Jacob : the great deceiver deceived.
Seventh Sunday after Trinity, July 30th 2017.
Also Matthew 13 – selected verses
A favourite film of mine is from the 1980s, called Planes, Trains and Automobiles. Steve Martin plays an American businessman who is trying to get home for Thanksgiving and his plane is re-routed due to a snowstorm. He ends up travelling – via planes, trains and automobiles – with a slobby man played by John Candy. There is a moment they end up sleeping in a small hotel, sharing a room together. Candy has gone to bed, and Martin goes to bathroom, decides to wash his face. And he splashes the water, then looks down and floating in the wash basin – a pair of underpants Candy had left soaking overnight…
the look on Martin’s face…
Can you imagine the look on Jacob’s face that morning. He rolls over and looks… his scream must have been heard by his Mum and Dad and brother Esau in Canaan! Would you have liked to have been there at that moment…?
This is our bible text. When I thought about it, should I speak to our young people – make sure you know who you are marrying! That is why for example in English wedding services, you ask the bride to lift the veil at the front before the ceremony begins…
Or it is sermon about in laws – or the outlaws as Laban shows.
But this is our text for today – and it is part of our scriptures, it is God breathed and therefore has things to teach, rebuke, correct and train us in righteousness – beyond that of, make sure you know who you are marrying!
A briefer message as it is All Age.
Jacob cries – Why have you deceived me?
It is the first time Jacob has been deceived. We have seen how he, had been tricky, you could say deceived his brother Esau to sell his birthright for the pot of stew – and then of course he deceives his father and brother to get the paternal blessing. That deception is why he is there, in Harran – sent by his mother fearing Esau’s revenge. And here he is deceived – did he remember what he had done? This great deceiver, Jacob had sought to exchange the younger for the older, that the younger should be first over the older, when he deceived his father…and now, Laban reversed the trick, exchanging the older for the younger, and again mistaken identity / deliberate false identity, as he had substituted for Esau, Laban has Leah as a substitute for Rachel…it does make you wonder how Jacob never caught on, was it the wine, or darkness or well we don’t know…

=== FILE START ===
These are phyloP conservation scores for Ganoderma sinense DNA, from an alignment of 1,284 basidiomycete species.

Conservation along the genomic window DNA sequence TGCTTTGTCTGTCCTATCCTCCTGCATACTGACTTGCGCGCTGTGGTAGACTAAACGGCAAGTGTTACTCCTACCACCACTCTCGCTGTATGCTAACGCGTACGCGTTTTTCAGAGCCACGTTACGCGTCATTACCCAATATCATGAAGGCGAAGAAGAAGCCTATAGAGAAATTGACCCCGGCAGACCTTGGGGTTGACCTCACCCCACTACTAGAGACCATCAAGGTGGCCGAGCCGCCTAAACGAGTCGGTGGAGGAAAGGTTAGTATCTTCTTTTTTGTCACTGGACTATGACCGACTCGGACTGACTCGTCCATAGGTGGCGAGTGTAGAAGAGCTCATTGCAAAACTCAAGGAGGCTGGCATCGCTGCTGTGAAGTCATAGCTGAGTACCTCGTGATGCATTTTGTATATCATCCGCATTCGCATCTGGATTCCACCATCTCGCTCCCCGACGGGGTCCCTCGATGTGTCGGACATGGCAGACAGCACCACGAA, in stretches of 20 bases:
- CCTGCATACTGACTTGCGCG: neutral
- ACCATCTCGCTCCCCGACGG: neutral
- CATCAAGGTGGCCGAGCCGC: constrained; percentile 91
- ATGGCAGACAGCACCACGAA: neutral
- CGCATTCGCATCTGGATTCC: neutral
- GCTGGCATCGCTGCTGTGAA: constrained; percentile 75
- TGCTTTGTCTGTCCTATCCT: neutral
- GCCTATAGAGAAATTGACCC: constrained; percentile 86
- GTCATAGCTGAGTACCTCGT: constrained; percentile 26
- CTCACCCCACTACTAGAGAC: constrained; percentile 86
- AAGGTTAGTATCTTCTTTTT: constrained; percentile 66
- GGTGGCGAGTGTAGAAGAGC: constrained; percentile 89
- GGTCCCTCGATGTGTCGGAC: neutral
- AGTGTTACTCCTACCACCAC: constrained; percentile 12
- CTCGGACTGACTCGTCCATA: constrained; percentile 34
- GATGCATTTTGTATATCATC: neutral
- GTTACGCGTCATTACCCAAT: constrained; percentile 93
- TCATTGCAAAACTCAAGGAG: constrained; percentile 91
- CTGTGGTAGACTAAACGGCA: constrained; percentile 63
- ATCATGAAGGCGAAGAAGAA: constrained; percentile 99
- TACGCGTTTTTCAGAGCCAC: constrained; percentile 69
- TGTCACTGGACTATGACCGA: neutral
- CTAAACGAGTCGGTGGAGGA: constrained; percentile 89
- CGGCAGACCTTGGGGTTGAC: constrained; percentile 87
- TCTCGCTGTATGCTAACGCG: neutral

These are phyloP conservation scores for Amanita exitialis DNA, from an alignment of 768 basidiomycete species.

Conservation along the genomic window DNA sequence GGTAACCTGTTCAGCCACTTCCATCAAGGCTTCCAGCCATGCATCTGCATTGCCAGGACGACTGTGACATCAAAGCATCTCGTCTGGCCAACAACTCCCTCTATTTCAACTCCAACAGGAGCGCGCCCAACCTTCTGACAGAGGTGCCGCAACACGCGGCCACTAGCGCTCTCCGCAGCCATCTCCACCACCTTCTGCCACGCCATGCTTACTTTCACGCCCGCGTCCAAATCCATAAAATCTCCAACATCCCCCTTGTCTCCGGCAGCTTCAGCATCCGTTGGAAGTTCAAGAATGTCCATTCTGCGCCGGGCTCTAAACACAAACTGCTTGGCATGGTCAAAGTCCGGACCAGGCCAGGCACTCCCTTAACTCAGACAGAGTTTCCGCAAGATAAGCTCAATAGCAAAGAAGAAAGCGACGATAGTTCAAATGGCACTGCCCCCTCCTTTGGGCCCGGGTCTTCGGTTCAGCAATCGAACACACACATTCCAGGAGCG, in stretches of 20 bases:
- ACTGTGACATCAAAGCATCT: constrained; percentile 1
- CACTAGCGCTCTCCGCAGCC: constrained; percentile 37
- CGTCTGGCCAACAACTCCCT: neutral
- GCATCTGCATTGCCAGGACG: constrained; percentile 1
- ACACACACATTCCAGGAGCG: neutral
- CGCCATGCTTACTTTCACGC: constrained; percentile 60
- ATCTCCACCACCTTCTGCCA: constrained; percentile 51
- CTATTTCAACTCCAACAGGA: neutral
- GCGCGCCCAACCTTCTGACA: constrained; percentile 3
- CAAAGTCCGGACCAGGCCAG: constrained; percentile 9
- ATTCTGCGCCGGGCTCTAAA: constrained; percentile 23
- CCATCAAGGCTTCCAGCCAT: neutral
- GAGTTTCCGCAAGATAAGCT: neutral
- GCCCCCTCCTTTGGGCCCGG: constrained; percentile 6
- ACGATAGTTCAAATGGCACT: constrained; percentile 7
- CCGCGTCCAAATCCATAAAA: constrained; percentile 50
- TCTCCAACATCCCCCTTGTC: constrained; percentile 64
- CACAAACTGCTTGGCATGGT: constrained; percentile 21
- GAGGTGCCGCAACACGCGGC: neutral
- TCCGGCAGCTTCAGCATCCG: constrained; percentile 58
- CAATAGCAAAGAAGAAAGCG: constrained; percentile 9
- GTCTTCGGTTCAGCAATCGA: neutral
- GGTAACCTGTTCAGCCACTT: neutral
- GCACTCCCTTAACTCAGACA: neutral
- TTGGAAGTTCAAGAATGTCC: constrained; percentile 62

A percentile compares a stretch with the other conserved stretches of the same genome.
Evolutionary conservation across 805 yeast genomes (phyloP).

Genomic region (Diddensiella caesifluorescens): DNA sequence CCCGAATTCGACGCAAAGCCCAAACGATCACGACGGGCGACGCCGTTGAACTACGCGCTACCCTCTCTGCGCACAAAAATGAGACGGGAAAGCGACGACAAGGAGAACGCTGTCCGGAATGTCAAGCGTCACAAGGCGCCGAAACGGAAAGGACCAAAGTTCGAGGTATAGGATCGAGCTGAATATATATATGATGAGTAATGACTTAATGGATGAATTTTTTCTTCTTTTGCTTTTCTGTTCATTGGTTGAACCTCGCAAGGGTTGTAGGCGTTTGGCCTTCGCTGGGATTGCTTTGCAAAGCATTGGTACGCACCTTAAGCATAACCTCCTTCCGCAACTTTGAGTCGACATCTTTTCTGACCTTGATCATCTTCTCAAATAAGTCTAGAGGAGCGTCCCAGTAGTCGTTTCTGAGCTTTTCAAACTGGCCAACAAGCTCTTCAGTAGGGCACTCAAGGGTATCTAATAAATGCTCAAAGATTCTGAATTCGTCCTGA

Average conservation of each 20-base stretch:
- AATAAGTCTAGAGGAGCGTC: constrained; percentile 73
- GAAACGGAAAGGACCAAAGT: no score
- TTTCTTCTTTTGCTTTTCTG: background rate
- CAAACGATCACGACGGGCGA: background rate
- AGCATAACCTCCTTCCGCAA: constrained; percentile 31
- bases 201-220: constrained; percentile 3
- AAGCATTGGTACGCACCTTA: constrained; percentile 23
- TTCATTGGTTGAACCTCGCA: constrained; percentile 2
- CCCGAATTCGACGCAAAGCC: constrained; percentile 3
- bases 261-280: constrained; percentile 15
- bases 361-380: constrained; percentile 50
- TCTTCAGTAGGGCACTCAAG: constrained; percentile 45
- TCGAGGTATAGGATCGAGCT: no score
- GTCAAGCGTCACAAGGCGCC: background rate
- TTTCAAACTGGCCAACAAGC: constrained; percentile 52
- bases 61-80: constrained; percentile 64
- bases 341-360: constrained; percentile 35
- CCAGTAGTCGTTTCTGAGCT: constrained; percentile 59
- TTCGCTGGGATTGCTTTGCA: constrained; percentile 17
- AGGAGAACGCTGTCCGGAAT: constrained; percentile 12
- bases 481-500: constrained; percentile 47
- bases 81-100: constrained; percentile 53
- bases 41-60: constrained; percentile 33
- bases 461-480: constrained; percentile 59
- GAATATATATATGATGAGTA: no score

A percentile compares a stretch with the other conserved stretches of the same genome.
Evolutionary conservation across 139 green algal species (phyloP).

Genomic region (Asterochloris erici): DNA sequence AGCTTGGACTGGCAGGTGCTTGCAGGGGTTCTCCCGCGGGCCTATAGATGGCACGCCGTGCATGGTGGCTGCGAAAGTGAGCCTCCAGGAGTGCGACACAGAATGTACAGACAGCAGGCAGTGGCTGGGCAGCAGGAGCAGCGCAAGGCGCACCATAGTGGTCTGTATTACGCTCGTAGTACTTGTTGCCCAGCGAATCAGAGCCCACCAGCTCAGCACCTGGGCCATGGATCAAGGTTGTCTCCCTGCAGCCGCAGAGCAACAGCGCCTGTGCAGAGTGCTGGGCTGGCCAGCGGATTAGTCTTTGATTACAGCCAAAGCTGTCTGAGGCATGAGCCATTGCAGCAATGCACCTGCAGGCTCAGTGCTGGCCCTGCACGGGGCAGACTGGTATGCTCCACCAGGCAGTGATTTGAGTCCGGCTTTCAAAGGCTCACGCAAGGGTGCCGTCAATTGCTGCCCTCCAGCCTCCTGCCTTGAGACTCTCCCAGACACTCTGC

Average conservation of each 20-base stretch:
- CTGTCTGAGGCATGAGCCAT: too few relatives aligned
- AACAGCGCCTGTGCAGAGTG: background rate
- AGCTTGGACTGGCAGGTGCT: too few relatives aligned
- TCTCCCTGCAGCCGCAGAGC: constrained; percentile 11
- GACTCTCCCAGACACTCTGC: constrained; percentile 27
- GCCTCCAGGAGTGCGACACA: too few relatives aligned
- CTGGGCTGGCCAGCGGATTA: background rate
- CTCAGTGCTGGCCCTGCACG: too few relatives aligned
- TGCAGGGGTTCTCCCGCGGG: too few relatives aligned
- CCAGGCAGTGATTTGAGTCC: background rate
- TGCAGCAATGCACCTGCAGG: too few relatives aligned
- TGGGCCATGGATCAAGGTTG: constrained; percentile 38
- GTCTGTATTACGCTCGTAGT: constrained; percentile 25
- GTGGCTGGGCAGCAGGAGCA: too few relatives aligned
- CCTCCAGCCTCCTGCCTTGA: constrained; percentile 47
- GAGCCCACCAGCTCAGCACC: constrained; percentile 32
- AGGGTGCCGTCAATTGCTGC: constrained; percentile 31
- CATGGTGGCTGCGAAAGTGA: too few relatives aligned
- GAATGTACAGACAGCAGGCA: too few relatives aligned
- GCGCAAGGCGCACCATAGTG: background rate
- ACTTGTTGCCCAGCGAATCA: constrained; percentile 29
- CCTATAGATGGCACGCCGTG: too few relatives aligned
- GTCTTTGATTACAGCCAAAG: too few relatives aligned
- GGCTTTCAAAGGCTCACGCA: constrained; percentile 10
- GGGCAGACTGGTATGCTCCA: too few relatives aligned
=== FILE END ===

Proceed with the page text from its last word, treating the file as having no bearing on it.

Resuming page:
He can marry Rachel if he works another 7 years. The first for love – the second 7 – was this a repayment of his treatment of his father and Esau?
How do we feel when we read this? When we read – yeah, he got what he deserved? Is it like, a relationship ends between us and a girl or boy and later, we hear how that relationship broke up, and a little bit of us goes, ‘yeah’, as we were hurt, now they have been. How do we react when we are hurt and later we hear about the people hurt us, have been hurt? Is there a small inner smile, as maybe Esau may have smiled if he had heard that shock and yell from Jacob as he woke up that morning?
Jesus words. “You have heard it was said ‘love your neighbour and hate your enemy. But I tell you, love your enemies and pray for those who persecute you.’” Paul writes in Romans 12 – “Do not repay anyone evil for evil, do not be overcome buy evil but overcome evil with good.” It leaves us in uncomfortable position. OT would say – yeah, glad he got what he deserved. NT, Jesus, Paul, you should be sad, that relationship, after they left you, didn’t work out, that pain they caused you, you should hope for good for them, love them…
Northern Ireland, 1987, on Remembrance Sunday, a bomb exploded, in the town of Enniskillen, Co Fermanagh, as people gathered to remember the military and the victims of the WWI and WWII. Two of those – Marie Wilson and father Gordon were involved. In the rubble lay Gordon with Marie, he held her hand as she died,